Olympic Legacy already crumbling in Mansfield

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Since it won the bid to host the Games, London 2012 has worked closely with partners and stakeholders on programmes to promote sports participation in the run-up to, during and after the Games and there has been much talk in the media of the “Olympic Legacy “.

Yet in Nottinghamshire Mansfield Harriers & Athletics Club is forced out of their training facilities at Berry Hill Park by its trustees. The club – which has been training at the site for over half a century – now fears for its future with nowhere to train from November 1.

Berry Hill Park Trust (BHPT) have stated that the reason for the eviction of the club lies in a dispute between members of the club and the local football team (Woodhouse Colts FC) which has now been given the Harriers’ Thursday night training slot. However it is clear that a financial row between BHPT and Mansfield Harriers has been going on for several years now.

In June 2012 the Park’s trustees raised the standard usage rates for facilities such as floodlighting from a reduced monthly fee to single fees for every usage, increasing the costs by 100 per cent compared to the previous price.

110m Hurdles European and Commonwealth Champion Andy Turner holds the topic close to his heart: “This is something that I feel quite strongly about. I grew up in Nottingham, but regularly competed at Mansfield and even trained there sometimes, too.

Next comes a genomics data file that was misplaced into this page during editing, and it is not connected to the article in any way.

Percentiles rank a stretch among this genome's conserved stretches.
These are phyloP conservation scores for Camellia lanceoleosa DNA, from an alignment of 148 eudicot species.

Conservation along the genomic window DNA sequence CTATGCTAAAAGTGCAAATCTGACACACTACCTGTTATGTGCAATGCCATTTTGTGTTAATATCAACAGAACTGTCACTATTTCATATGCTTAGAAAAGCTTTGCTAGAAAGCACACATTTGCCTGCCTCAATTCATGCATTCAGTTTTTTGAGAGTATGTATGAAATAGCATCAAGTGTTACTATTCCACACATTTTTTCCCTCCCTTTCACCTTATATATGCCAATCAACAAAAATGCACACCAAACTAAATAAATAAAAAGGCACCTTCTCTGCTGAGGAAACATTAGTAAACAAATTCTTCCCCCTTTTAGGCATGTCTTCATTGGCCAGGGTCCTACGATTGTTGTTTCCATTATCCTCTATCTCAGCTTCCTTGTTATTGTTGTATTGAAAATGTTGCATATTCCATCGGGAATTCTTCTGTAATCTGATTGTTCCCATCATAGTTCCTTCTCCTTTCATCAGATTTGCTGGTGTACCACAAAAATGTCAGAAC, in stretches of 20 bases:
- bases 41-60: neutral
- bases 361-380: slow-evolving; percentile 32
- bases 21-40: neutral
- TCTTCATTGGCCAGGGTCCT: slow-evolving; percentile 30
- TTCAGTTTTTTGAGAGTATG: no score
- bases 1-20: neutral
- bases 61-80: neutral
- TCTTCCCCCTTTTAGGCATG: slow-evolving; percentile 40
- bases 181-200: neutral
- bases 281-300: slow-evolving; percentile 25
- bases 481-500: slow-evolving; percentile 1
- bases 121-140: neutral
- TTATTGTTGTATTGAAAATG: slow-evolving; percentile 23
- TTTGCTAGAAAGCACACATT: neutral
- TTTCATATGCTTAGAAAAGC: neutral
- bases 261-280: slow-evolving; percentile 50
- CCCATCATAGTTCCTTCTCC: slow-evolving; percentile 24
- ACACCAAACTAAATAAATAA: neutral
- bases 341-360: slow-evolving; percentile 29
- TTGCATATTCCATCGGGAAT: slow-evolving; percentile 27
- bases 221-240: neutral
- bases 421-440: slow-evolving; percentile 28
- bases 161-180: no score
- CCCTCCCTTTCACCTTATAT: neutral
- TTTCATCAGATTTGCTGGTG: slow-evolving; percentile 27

“I just think especially after the Olympics we should be helping local tracks and all the young athletes that use them rather than hinder or even stop them entirely.”

One of the track alternatives for the Harriers would be the Harvey Hadden Stadium in Nottingham, but the prospect of travelling leaves Harriers chairman Paul Gair worrying: “Part of the club will fold. It will add to travelling, I think a lot of people will drop out of the sport. Mansfield will have no athletics club.”

Considering the idea of Olympic Legacy was to “make the UK a world-leading sporting nation” and to “inspire a generation of young people to take part in local volunteering, cultural, and physical activity”, the chance of a British League athletics club with over 300 members closing down, because of financial struggles, surely is not what Lord Coe had in mind when he won the bid for London 2012.

Feel strongly about the topic? You can support Mansfield Harriers by signing a petition here.